Daily Reading for September 22
Let me define what I mean by famine. Famine is the reigning myth. It is king and queen, emperor and president. As the kids would say, “It rules.” Myth one is that there is not enough. You will barely get through an hour anywhere in the first-world without the subtext of “there is not enough” coming up. “I would love to come but I am so busy.”
Myth two is that more is better. “When I get the promotion or the gig or the partner, then I will have the more I need to be better.”
Myth three is that there is nothing you can do about it. “I won’t get the promotion or the gig or the partner, and if I do it won’t work out, so there is really nothing to do but stay here and whine about it along with the rest of the culture.”
Myth four—and this is really a new one, straight from the Republicans—is that you are personally responsible. No pension? You must have invested your 401K wrong. No health insurance? You probably didn’t take good care of your health. No freedom from work? You probably went to the wrong graduate school.
These four myths are relatives. They all belong to the same family. They dine very well together every night. There is not enough. More is better. There is nothing you can do about it. You are personally responsible.
The story of the wedding at Cana is a striking alternative to the king, queen, prince, and princess myths. It says just the opposite: there is plenty, we have enough, there are lots of things you can do to change things, and we are positively personally responsible. There is not blame here—as in who ordered the wrong amount of wine—but there is hope. As they will say at the World Social Forum, over and over again, another world is possible.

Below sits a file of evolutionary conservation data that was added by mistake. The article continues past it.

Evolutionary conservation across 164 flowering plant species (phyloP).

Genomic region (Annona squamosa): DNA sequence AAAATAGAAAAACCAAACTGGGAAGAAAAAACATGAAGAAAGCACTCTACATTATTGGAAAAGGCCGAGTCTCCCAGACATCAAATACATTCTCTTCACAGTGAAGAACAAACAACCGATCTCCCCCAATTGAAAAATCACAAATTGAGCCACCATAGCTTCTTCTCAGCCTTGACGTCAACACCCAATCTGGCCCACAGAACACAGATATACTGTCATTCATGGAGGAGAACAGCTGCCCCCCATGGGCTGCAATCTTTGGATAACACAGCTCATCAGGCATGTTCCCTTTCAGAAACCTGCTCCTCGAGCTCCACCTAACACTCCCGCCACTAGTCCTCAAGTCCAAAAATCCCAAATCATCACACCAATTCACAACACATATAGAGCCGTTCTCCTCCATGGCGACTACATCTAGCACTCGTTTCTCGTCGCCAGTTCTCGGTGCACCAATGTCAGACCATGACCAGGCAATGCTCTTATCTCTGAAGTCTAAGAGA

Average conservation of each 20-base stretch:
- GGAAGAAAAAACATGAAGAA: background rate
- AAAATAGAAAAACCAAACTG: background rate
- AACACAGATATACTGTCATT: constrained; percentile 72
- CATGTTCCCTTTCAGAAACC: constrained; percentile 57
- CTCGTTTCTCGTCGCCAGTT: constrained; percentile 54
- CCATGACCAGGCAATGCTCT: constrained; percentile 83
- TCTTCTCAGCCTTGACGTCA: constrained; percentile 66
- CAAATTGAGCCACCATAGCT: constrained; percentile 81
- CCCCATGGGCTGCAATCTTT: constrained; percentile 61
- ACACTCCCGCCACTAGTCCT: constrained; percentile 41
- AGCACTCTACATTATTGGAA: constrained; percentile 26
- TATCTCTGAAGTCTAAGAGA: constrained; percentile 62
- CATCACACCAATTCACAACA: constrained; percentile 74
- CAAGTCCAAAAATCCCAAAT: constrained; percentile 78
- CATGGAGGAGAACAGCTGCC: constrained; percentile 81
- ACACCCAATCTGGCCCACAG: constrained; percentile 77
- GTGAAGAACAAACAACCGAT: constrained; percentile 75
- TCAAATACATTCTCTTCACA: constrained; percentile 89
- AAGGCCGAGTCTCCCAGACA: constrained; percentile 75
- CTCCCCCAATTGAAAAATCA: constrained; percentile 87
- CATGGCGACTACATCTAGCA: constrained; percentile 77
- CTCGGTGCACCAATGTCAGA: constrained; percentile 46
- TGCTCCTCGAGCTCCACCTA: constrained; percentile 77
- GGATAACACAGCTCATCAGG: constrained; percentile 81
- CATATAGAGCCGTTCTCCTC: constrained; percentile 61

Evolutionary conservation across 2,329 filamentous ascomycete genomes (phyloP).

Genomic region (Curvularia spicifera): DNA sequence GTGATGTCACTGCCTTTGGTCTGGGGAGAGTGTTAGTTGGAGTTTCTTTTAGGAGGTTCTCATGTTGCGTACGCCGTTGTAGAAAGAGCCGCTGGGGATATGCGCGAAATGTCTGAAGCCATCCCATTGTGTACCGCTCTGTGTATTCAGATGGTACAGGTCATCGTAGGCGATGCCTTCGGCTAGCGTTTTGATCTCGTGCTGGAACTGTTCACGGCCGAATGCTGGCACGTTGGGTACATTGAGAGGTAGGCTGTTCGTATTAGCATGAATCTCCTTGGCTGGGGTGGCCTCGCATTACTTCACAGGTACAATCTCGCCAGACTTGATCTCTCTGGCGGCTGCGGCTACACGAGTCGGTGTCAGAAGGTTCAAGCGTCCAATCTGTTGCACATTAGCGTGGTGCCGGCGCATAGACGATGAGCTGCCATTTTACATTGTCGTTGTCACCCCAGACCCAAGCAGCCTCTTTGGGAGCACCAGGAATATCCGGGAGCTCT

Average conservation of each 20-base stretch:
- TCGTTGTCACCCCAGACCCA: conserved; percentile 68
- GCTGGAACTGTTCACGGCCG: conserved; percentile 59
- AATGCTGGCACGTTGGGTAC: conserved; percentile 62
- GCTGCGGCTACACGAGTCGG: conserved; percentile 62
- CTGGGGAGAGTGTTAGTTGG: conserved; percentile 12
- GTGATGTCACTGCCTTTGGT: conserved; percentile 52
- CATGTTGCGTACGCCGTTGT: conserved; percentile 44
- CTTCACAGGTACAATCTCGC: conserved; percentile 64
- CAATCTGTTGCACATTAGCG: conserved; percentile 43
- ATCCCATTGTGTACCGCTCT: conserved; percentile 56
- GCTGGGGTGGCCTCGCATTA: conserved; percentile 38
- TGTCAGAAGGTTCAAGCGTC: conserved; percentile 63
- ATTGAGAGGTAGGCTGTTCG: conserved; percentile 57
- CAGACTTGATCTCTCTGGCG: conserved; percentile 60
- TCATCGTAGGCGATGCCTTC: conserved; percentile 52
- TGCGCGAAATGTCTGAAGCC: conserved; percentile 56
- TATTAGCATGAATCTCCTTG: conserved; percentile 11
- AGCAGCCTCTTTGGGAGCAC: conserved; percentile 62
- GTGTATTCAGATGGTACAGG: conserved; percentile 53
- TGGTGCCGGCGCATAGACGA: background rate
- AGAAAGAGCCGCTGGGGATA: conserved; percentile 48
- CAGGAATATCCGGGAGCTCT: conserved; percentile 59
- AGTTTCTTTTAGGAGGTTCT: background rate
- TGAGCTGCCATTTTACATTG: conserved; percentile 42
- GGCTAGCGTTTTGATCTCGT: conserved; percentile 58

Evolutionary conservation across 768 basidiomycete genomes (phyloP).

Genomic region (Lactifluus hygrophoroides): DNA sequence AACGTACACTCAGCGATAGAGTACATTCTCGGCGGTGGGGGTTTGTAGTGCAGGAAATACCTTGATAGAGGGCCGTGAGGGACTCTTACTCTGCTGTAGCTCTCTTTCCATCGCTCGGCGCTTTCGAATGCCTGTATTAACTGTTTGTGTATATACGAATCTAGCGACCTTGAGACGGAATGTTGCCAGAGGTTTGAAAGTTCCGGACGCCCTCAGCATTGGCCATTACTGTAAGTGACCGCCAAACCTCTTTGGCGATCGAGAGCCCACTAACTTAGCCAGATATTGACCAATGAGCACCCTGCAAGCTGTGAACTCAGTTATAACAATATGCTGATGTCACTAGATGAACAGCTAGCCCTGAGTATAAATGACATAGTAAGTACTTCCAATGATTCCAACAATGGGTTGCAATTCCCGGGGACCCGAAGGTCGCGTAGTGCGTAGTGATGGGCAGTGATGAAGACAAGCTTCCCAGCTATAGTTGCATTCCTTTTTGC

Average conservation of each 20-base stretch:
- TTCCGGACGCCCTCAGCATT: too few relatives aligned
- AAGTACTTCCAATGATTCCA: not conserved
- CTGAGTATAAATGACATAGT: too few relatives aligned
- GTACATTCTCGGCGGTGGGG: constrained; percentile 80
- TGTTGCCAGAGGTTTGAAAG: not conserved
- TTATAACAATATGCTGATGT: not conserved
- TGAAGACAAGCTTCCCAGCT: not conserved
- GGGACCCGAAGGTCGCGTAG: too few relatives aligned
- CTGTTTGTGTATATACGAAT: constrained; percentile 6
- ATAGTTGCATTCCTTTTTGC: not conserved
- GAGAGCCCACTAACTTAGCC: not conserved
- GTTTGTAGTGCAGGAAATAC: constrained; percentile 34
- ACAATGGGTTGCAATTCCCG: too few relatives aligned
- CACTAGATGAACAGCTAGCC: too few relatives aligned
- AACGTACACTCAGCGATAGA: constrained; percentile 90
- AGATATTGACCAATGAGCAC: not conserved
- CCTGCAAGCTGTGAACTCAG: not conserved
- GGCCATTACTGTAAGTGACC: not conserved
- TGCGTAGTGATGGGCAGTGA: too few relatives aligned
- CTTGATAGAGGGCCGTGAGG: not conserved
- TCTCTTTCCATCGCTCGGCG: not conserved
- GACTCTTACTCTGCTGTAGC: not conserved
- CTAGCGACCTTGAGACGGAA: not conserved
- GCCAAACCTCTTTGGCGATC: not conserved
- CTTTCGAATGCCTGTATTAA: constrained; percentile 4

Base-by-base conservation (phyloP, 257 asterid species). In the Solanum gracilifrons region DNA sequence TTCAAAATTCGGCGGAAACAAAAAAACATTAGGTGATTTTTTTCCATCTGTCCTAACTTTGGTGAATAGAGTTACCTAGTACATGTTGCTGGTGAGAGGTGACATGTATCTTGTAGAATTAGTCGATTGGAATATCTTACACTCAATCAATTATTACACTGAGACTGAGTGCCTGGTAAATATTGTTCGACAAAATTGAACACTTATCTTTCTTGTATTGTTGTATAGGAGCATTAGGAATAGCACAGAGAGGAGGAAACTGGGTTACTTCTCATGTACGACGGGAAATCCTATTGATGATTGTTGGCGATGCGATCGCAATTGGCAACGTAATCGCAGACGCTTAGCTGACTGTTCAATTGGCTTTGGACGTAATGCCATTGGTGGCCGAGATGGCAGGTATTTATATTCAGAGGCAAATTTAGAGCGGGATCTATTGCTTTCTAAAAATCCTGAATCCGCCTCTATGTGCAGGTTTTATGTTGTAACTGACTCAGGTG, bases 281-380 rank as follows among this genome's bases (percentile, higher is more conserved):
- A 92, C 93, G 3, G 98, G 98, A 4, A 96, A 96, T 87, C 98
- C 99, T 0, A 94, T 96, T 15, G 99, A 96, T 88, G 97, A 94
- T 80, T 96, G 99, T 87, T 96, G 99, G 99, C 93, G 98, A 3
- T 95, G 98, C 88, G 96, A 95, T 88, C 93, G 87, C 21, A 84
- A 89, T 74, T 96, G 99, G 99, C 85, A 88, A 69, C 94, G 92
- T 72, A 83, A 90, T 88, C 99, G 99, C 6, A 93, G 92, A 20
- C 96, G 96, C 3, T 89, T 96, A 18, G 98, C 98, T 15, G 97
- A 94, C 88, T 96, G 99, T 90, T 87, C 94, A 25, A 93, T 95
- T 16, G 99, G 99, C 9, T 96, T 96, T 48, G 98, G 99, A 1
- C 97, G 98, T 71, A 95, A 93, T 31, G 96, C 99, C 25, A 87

I am a recovering famine freak. I am training myself to be a feast freak. I choose small strategic gifts. I choose a feast mentality (even though there are plenty of days of desperation and despair still left). I also choose a steady principled pace that has plenty of time for setbacks—as well as plenty of time built into it for my money to create lasting change. The better wine is coming. That is the first and central point of view I have on money. From there the rest is simpler.
From Living Well While Doing Good by Donna Schaper. A Seabury Book, an imprint of Church Publishing. Copyright © 2007. Used by permission of Church Publishing Incorporated, New York, NY. www.churchpublishing.org